One of the things I see often with people who embark upon weight loss journeys is that they turn food into The Enemy(TM). Everything is raw, there is no seasoning, no salt, no spices, everything is boiled, everything is baked, the plate is beige with chicken breast, everything looks like torture and punishment. This all makes life increasingly difficult – it makes it difficult to have a social life. For those of us who are partnered – or looking for a boo to partner with… this kind of makes life a little unpleasant.
This is why In Defense of Food is on this list.
In Defense of Food cuts straight away through the gaslighting involved with the food industry, food nutrition research, and general purpose nonsense that separates people from the social joy that food can be…minus the emotional eating, the anxiety, and the stress. Find yourself able to enjoy food and, thus, enjoy (and have) a social life, feeling more comfortable with eating, let alone eating in public.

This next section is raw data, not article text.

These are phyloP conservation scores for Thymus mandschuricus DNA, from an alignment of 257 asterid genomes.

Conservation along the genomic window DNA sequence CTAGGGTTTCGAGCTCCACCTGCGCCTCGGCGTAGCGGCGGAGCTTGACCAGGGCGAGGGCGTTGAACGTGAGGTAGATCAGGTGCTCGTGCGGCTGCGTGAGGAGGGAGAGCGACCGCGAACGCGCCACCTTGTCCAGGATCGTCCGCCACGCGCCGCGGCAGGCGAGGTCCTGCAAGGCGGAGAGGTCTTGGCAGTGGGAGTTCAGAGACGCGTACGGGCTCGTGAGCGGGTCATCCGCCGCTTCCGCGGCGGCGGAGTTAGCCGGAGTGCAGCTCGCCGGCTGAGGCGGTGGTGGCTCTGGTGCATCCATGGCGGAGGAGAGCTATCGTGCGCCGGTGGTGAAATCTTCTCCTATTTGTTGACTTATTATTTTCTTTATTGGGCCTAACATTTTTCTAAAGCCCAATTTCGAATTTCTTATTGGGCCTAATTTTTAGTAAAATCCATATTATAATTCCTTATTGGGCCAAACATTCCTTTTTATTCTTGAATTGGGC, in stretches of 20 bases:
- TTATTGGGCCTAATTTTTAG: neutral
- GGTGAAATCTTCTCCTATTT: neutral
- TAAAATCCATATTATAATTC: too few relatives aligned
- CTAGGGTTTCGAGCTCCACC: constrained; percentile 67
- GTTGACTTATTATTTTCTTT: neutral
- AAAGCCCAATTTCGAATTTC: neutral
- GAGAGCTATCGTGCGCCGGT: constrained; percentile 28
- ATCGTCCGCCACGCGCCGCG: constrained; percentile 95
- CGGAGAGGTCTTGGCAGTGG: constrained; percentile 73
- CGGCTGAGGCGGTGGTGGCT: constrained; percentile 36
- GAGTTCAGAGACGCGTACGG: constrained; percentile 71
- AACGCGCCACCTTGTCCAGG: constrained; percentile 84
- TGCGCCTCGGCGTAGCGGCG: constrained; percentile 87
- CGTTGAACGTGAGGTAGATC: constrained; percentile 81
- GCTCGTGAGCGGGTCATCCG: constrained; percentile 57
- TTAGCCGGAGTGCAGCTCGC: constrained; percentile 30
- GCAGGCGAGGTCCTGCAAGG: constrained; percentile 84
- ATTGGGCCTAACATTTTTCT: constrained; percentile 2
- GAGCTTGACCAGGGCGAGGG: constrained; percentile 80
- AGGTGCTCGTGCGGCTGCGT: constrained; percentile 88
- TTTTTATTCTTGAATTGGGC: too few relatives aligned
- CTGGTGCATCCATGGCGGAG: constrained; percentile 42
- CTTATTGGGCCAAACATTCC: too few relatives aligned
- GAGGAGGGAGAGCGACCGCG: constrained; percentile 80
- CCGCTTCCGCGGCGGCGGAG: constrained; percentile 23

There are in fact hundreds of foodish products in the supermarket that your ancestors simply wouldn’t recognize as food: breakfast cereal bars transected by bright white veins representing, but in reality having nothing to do with, milk; “protein waters” and “nondairy creamer”; cheeselike food stuffs equally innocent of any bovine contribution; cakelike cylinders (with creamlike fillings) called Twinkies that never grow stale. Don’t eat anything incapable of rotting is another personal policy you might consider adopting.
There are many reasons to avoid eating such complicated food products beyond the various chemical additives and corn and soy derivatives they contain. One of the problems with the products of food science is that, as Joan Gussow has pointed out, they lie to your body; their artificial colors and flavors and synthetic sweeteners and novel fats confound the senses we rely on to assess new foods and prepare our bodies to deal with them. Foods that lie leave us with little choice but to eat by the numbers, consulting labels rather than our senses.